Coronavirus: To zinc or not to zinc?

Zinc is no COVID-19 magic bullet, but it has shown to help with other coronaviruses.
March 25th, 2020

Calling the specific virus that is causing COVID-19 “coronavirus” is a bit like calling the Ford Explorer “the SUV.” Both statements are true, but with both, one is part of the other. There are lots of different SUVs; there are lots of different coronaviruses.

women taking zinc, which does help with some coronaviruses and could with COVID-19.
Zinc is something that will not hurt you, and there may be some benefit when it comes to COVID-19, like with other coronaviruses. Photo: Getty Images.

Many common colds are caused by coronaviruses. Various scientific studies (we’ll get to those in a moment) have shown zinc lozenges to be effective in shortening the misery phase of common colds. So in the face of a coronavirus pandemic, here’s a big question many are asking: can zinc shorten the duration of – or even diminish the symptom load and thereby lessen the impact – of COVID-19?

The answer is we don’t know yet. But to twist the analogy: if changing the oil helps a Jeep Grand Cherokee avoid the shop, it’s a good bet that doing the same will benefit the Ford Explorer, too.

Dr. Ian Tullberg bears no responsibility for the above comparison. But as far as helping patients get over colds, “there’s good evidence that oral zinc works well,” the medical director of UCHealth Medical Group Urgent Care said.

With respect to the specific coronavirus that is causing the pandemic now, “the problem is that this is still so early that we don’t have the knowledge if it works or not,” Tullberg said. “However, zinc is something that will not hurt you, and there may be some benefit.”

Those who swear by zinc as a cold remedy know to take it when they first start to feel a scratchy throat. They try to hit it early – right when the cold’s coming on. Research spanning decades has shown that using zinc lozenges through the course of the cold does make a difference.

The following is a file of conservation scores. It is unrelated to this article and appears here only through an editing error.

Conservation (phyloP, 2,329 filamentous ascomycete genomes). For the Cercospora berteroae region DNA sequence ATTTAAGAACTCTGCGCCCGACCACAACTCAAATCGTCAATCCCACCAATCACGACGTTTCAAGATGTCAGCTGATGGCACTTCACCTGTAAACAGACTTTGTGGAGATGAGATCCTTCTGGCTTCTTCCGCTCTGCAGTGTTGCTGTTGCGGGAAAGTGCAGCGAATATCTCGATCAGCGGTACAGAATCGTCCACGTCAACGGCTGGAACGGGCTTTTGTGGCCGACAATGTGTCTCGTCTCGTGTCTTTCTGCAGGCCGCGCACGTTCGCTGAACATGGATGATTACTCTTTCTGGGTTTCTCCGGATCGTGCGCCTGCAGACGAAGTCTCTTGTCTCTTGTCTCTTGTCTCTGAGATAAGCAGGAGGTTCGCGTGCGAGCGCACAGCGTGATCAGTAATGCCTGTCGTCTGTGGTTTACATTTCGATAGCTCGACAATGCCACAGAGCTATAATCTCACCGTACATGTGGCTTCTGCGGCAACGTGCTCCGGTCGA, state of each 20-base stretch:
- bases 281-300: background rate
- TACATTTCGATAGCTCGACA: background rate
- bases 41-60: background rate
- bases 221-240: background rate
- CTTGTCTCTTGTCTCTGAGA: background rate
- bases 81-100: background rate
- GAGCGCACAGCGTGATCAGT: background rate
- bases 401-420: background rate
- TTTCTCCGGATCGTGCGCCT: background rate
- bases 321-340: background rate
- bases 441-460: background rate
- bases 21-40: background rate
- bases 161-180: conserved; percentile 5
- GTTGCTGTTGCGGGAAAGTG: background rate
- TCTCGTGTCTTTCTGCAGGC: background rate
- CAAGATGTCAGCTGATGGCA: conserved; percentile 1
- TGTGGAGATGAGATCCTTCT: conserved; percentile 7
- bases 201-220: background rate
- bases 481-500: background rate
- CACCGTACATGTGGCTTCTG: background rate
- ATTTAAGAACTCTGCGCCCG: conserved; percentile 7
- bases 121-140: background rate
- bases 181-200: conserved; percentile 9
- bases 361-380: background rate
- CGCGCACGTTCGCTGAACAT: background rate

The data around Zinc and coronaviruses

A study published in 1996 shuffled 100 Cleveland Clinic employees who self-reported catching colds into two groups. Fifty took lozenges containing 13.3 milligrams of zinc gluconate – the dosage of today’s Cold-Eeze and other over-the-counter lozenges – every two hours as long as they had cold symptoms. Fifty others took placebo lozenges. The study was double-blind, so neither patients nor researchers knew which patients had the placebo. The findings: the zinc group cleared symptoms more than three days earlier – 4.4 days versus 7.6 days of the placebo group, and, until that point, suffered fewer days with cough, headache, hoarseness, nasal congestion, and sore throat (fever, muscle aches, scratchy throat and sneezing remained similar during the cold’s duration). Zinc has side effects – “bad-taste reactions” (understandable) and, among 20 percent of those taking zinc, nausea.